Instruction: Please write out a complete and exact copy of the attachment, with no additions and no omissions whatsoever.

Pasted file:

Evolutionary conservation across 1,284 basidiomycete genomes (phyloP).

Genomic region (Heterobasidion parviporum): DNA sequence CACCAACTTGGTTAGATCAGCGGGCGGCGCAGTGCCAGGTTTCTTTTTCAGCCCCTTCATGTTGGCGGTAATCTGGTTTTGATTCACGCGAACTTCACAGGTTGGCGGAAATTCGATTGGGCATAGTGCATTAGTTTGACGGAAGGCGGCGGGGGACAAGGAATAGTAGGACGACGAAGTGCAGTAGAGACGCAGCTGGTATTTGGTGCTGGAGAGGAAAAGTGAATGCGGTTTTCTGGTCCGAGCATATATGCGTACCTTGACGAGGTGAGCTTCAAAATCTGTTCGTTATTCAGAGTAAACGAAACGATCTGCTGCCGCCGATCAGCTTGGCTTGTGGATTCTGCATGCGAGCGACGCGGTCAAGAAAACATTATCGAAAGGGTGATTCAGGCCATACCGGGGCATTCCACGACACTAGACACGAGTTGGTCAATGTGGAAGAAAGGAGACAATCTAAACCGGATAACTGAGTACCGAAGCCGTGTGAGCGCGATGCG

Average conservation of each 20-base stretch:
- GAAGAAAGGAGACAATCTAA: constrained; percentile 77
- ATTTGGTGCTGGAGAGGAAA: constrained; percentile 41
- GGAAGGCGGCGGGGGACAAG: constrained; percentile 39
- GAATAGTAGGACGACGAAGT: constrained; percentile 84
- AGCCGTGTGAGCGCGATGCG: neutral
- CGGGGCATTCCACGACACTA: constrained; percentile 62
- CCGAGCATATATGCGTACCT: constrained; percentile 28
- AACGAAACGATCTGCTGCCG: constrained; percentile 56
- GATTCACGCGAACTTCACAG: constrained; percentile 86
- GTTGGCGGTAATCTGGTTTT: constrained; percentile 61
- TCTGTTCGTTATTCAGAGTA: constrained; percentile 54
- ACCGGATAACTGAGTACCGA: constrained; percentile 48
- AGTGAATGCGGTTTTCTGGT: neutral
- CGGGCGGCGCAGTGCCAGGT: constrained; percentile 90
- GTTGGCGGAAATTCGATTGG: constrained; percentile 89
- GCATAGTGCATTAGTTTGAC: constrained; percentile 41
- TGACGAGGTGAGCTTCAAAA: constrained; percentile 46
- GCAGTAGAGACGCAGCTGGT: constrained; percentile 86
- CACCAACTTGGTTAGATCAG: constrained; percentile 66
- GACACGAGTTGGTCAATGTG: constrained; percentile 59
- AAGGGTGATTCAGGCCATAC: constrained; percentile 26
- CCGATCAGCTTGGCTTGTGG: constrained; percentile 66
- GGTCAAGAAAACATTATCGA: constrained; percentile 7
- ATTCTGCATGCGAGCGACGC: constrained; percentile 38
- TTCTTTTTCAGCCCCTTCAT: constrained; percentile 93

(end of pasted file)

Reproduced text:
Evolutionary conservation across 1,284 basidiomycete genomes (phyloP).

Genomic region (Heterobasidion parviporum): DNA sequence CACCAACTTGGTTAGATCAGCGGGCGGCGCAGTGCCAGGTTTCTTTTTCAGCCCCTTCATGTTGGCGGTAATCTGGTTTTGATTCACGCGAACTTCACAGGTTGGCGGAAATTCGATTGGGCATAGTGCATTAGTTTGACGGAAGGCGGCGGGGGACAAGGAATAGTAGGACGACGAAGTGCAGTAGAGACGCAGCTGGTATTTGGTGCTGGAGAGGAAAAGTGAATGCGGTTTTCTGGTCCGAGCATATATGCGTACCTTGACGAGGTGAGCTTCAAAATCTGTTCGTTATTCAGAGTAAACGAAACGATCTGCTGCCGCCGATCAGCTTGGCTTGTGGATTCTGCATGCGAGCGACGCGGTCAAGAAAACATTATCGAAAGGGTGATTCAGGCCATACCGGGGCATTCCACGACACTAGACACGAGTTGGTCAATGTGGAAGAAAGGAGACAATCTAAACCGGATAACTGAGTACCGAAGCCGTGTGAGCGCGATGCG

Average conservation of each 20-base stretch:
- GAAGAAAGGAGACAATCTAA: constrained; percentile 77
- ATTTGGTGCTGGAGAGGAAA: constrained; percentile 41
- GGAAGGCGGCGGGGGACAAG: constrained; percentile 39
- GAATAGTAGGACGACGAAGT: constrained; percentile 84
- AGCCGTGTGAGCGCGATGCG: neutral
- CGGGGCATTCCACGACACTA: constrained; percentile 62
- CCGAGCATATATGCGTACCT: constrained; percentile 28
- AACGAAACGATCTGCTGCCG: constrained; percentile 56
- GATTCACGCGAACTTCACAG: constrained; percentile 86
- GTTGGCGGTAATCTGGTTTT: constrained; percentile 61
- TCTGTTCGTTATTCAGAGTA: constrained; percentile 54
- ACCGGATAACTGAGTACCGA: constrained; percentile 48
- AGTGAATGCGGTTTTCTGGT: neutral
- CGGGCGGCGCAGTGCCAGGT: constrained; percentile 90
- GTTGGCGGAAATTCGATTGG: constrained; percentile 89
- GCATAGTGCATTAGTTTGAC: constrained; percentile 41
- TGACGAGGTGAGCTTCAAAA: constrained; percentile 46
- GCAGTAGAGACGCAGCTGGT: constrained; percentile 86
- CACCAACTTGGTTAGATCAG: constrained; percentile 66
- GACACGAGTTGGTCAATGTG: constrained; percentile 59
- AAGGGTGATTCAGGCCATAC: constrained; percentile 26
- CCGATCAGCTTGGCTTGTGG: constrained; percentile 66
- GGTCAAGAAAACATTATCGA: constrained; percentile 7
- ATTCTGCATGCGAGCGACGC: constrained; percentile 38
- TTCTTTTTCAGCCCCTTCAT: constrained; percentile 93